The New Arab Logo

Breaking News
Iran's weapons shipments to Hizballah violated international law Open in fullscreen

The New Arab

Iran's weapons shipments to Hizballah violated international law

Iran's arms shipments to Hizballah has landed raised alarm at the UN Security Council [AFP]

Date of publication: 19 January, 2017

Share this page:
  • 0

  • twitter
A statement by Hizballah has caused embarrassment for Iran after the UN Security Council raised concerns its arms transfers to the Lebanese militia could have violated the nuclear deal.
The United Nations Security Council has raised alarm that Iran could have violated its nuclear deal by selling arms to Hizballah.

A June 2016 televised statement by the Lebanese Shia militia group's secretary-general Hassan Nasrallah claiming it receives its salaries, expenses, weapons and missiles from Iran has raised "particular concern" among UN officials. 

"The statement suggests that transfers of arms from Iran to Hizballah may have been undertaken contrary to resolution 2231 (2015)," Under Secretary-General Jeffrey Feltman told the UNSC on Wednesday, presenting a report by former UN chief Ban Ki-moon.

"In addition, the report notes the November 2016 letter by Israel to the Secretary-General and the council about the alleged use of commercial flights by the Islamic Revolutionary Guard Corps to transfer arms and related materiel to Hizballah," Feltman added.

Feltman served previously as US ambassador to Beirut and is widely seen as a fierce opponent of the Lebanese armed group.

The Islamist militia - blacklisted by the US as a terrorist organisation - is fighting in Syria in 
support of Bashar al-Assad's regime.

Under a Security Council resolution enshrining the nuclear deal, implemented a year ago in exchange for the lifting of sanctions, the UN secretary-general is required to report every six months to the council on any violations of sanctions still in place.


Under a Security Council resolution enshrining the nuclear deal, implemented a year ago in exchange for the lifting of sanctions, the UN secretary-general is required to report every six months to the council on any violations of sanctions still in place.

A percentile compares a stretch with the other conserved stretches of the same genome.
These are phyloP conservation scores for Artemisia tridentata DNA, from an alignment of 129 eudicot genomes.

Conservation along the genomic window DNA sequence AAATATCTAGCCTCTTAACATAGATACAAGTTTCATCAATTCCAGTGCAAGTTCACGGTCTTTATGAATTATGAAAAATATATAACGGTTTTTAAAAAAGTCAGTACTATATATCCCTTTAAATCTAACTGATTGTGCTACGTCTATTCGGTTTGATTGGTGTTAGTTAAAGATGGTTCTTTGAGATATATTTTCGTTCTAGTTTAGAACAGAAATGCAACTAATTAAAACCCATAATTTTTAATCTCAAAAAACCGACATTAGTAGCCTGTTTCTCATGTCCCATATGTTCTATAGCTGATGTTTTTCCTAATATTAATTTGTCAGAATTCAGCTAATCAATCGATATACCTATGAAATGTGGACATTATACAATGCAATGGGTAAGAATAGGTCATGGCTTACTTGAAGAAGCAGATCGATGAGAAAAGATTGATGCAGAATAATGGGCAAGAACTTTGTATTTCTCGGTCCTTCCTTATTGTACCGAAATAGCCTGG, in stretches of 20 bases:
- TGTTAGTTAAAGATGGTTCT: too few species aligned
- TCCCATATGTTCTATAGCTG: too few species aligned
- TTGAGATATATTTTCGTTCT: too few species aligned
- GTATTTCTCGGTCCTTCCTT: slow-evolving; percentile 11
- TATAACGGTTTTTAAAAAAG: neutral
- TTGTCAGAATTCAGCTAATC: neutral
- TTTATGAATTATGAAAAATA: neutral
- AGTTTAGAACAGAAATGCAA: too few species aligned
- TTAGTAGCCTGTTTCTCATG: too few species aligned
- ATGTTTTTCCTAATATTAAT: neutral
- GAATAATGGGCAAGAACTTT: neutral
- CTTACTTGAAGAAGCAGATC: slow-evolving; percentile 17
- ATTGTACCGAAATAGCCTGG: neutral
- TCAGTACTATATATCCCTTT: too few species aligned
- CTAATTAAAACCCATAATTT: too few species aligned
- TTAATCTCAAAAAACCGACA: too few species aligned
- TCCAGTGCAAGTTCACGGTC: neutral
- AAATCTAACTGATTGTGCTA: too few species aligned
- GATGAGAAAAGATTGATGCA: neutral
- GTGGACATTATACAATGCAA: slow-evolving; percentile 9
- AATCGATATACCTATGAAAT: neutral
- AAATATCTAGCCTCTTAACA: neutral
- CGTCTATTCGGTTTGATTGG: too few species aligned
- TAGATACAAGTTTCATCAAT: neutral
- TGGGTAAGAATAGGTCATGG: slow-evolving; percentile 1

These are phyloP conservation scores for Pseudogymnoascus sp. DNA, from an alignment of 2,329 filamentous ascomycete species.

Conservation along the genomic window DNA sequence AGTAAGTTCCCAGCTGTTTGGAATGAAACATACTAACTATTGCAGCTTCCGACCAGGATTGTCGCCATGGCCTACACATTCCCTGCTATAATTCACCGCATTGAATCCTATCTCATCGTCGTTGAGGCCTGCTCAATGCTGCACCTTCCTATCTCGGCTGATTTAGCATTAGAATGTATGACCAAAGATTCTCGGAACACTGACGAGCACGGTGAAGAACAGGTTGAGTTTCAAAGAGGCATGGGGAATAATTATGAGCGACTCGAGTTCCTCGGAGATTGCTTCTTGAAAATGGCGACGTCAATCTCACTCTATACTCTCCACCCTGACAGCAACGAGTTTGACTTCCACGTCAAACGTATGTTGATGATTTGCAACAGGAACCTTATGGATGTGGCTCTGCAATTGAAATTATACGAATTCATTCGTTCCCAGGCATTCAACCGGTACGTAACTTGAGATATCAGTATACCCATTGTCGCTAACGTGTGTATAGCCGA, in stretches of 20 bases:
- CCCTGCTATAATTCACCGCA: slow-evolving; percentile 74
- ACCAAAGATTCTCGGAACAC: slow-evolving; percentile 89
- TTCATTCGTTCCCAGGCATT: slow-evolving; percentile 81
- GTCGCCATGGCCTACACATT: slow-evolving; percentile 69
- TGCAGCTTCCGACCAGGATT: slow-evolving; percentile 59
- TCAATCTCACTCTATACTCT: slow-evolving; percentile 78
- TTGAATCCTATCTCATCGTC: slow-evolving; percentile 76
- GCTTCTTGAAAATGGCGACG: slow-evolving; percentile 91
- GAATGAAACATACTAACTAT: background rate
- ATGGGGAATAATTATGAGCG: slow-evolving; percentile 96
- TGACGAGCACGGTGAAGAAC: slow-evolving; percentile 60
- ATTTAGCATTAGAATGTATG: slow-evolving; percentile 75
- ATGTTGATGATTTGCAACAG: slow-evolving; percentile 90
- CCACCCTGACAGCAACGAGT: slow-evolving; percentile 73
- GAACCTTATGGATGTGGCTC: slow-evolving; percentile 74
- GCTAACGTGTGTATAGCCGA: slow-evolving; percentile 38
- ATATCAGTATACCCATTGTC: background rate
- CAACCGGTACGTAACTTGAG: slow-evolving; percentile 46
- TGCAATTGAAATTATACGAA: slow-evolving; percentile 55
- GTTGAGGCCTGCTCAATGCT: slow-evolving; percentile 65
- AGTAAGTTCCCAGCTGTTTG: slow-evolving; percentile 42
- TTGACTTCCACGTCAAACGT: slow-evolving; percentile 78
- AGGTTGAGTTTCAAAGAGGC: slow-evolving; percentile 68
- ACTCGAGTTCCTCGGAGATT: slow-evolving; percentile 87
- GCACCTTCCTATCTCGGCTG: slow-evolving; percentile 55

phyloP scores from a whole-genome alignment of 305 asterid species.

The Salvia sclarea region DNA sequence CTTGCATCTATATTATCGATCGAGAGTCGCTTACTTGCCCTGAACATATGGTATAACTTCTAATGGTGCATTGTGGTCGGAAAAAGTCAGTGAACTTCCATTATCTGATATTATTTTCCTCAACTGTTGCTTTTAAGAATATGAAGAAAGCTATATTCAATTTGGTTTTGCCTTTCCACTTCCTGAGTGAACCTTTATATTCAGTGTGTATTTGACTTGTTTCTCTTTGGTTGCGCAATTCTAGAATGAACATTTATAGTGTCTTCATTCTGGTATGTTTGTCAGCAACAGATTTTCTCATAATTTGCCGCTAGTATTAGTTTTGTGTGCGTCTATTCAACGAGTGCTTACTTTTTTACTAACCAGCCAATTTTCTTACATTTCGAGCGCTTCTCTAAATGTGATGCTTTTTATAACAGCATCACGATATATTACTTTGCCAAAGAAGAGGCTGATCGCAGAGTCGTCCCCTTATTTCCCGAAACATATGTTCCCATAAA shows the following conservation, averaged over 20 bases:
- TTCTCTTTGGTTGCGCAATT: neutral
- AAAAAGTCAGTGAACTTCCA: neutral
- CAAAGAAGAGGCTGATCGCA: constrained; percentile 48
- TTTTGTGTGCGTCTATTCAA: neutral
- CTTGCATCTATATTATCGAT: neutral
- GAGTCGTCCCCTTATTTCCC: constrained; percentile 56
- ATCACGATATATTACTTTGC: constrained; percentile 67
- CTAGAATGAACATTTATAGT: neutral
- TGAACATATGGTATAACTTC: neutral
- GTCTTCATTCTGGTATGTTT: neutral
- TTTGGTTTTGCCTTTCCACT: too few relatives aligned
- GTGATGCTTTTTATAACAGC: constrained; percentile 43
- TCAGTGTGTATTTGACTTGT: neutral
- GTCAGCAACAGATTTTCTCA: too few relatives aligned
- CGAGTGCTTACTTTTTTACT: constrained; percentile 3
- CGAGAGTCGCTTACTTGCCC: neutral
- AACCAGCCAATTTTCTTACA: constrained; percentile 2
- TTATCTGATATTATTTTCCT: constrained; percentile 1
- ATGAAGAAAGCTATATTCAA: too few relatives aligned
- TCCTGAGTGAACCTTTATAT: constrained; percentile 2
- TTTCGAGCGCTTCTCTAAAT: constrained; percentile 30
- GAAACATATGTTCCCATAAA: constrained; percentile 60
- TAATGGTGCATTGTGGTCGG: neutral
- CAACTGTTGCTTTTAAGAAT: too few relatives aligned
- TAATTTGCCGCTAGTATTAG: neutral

The report also mentions the seizure of an arms shipment by the French Navy in the Northern Indian Ocean in March 2016, which France said originated in Iran and that the transfer was against the nuclear agreement.

Another arms seizure, off the coast of Oman in Feburary 2016 by the Royal Australian Navy, was also reported to have come from Iran.

Both seizures bear strong similarities with one reported by the United States in June 2016, the report said.

"[We] look forward to the opportunity to examine the arms seized in all three instances and obtain additional information in order to corroborate the information provided and independently ascertain the origin of these shipments," said Feltman.

When asked by the international body to clarify the issues, Iran's mission to the UN said "measures undertaken by the Islamic Republic of Iran in combating terrorism and violent extremism in the region have been consistent with its national security interests and international commitments".

No reports had been received of the supply, sale or transfer to Iran of nuclear-related items, or any information regarding Iranian ballistic missile activities, the UNSC was also told.

Iraqi authorities also confirmed to the UNSC that items exhibited by Iran at an arms exhibition held in Baghdad in March 2016 were returned to Iran.

The report comes on the eve of the inauguration of US President-elect Donald Trump, who has threatened to either scrap the nuclear agreement or seek a better deal.

The New ArabComments

Most Popular

Most Popular

    Read More